One of the significant advantages of shooting in RAW is its ability to provide a color depth of up to 16 bits per channel. The extra bits mean smoother gradations and a more accurate representation of colors in the final image. In contrast, JPEG images are limited to 8 bits per channel, which can lead to a loss of color information and visible banding in gradients.

RAW files are stored in an uncompressed format, ensuring that all the fine details and information captured by the camera sensor are preserved. In contrast, JPEG files are compressed, which can result in a loss of image quality and visible artifacts, especially in areas with high contrast or fine details.

RAW images can capture a more expansive color space, allowing for more vibrant and accurate colors in the final output. On the other hand, JPEG files, due to their compression and limited color depth, may exhibit color shifts and loss of detail, particularly in highly saturated or subtle color areas.

Shooting in RAW gives photographers more creative control over their images. It enables them to adjust to exposure, white balance, contrast, and other settings after you’ve taken the shot. This flexibility allows photographers to fine-tune their images to match their artistic vision and achieve the desired look.

When editing RAW images, the adjustments are non-destructive, meaning the original data remains intact. This safeguard ensures photographers can revisit their edits and make changes without compromising image quality. In contrast, directly editing a JPEG file can result in losing quality with each revision.

One of the significant benefits of shooting in RAW is the ability to convert and save images as PSD (PhotoShop) or TIFF (the Competition) files while retaining all the layers and adjustments made during editing. This feature allows photographers to maintain a master copy of their edited images, enabling future adjustments and re-editing without losing image quality.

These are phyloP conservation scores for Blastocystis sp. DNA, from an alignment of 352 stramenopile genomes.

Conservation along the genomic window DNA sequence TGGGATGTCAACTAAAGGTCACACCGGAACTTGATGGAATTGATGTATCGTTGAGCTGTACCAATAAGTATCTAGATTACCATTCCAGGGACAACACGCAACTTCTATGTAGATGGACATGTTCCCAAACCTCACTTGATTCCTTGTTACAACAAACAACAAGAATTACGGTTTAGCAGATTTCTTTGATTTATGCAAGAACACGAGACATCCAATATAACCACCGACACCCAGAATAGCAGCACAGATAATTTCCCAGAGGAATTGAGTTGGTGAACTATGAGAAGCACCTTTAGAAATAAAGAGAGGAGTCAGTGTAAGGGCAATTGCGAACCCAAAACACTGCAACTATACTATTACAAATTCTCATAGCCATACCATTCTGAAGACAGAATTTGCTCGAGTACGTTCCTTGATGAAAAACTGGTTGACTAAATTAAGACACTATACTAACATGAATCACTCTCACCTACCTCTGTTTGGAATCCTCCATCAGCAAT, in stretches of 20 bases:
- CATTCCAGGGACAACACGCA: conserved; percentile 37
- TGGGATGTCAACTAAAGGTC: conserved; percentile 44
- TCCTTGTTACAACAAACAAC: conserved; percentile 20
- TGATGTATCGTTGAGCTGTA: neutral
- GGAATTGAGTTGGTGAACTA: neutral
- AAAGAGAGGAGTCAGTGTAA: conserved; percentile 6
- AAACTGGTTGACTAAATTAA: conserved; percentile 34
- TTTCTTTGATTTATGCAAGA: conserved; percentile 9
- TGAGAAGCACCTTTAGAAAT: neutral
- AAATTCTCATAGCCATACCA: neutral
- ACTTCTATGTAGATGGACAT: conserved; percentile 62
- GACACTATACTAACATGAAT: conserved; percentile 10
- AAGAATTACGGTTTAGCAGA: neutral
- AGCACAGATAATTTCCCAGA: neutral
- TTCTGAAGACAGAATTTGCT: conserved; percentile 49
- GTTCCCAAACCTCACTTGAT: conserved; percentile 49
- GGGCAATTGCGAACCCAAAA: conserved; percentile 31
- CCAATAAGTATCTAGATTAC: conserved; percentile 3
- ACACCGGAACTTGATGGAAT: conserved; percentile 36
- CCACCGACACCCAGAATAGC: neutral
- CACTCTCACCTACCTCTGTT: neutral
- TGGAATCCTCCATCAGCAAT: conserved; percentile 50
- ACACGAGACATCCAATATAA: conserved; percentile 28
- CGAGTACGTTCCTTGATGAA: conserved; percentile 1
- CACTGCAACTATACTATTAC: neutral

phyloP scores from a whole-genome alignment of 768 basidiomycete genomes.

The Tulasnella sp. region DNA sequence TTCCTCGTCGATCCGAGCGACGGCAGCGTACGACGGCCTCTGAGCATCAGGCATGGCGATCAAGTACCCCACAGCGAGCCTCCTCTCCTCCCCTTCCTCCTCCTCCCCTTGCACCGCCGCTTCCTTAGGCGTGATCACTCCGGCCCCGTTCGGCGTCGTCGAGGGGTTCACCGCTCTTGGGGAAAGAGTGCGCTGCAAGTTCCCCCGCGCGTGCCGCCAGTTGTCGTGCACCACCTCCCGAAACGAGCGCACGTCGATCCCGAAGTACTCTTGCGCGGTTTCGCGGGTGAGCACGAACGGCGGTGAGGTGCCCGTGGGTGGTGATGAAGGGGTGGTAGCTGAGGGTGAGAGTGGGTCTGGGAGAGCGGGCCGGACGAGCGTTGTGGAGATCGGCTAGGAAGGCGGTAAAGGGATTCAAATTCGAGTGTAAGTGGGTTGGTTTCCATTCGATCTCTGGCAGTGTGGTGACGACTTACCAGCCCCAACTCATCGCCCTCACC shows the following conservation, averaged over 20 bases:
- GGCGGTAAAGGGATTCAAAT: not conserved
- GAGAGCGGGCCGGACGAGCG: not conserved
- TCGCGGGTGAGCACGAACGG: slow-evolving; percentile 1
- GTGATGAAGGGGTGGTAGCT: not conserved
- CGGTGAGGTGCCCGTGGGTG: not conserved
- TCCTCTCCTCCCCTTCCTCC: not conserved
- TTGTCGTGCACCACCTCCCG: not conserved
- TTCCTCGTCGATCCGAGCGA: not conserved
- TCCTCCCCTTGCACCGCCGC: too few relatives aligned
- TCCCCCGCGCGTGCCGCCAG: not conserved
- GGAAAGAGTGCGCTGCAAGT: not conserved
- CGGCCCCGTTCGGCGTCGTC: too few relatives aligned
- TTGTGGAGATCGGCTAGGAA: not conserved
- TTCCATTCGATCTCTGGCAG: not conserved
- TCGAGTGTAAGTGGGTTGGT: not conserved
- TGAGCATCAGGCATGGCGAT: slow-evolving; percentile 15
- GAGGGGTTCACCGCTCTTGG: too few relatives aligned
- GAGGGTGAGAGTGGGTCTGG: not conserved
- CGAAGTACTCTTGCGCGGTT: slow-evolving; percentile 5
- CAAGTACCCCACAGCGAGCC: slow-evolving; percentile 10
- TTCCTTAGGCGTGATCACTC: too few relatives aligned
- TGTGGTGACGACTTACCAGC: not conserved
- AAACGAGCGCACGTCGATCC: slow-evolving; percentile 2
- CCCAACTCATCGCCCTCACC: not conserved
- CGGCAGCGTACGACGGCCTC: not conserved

While shooting in RAW is essential for maximum creative control and image quality, there are instances where photographers may need to save images as JPEGs. Converting the final edited image to JPEG format reduces file size and ensures compatibility for web uploads, social media sharing, or submission to specific platforms.

By shooting in RAW format, photographers have the flexibility to fully explore their creative vision and create stunning images that retain the true essence of the scene.

White Pickets and Red Bricks The Town Too Tough to Die

White Pickets and Red Bricks - A break in the cloudy sky let sun light the face of a Tombstone Apartment.
White Pickets and Red Bricks – A break in the cloudy sky let the sun light up the face of a Tombstone Apartment.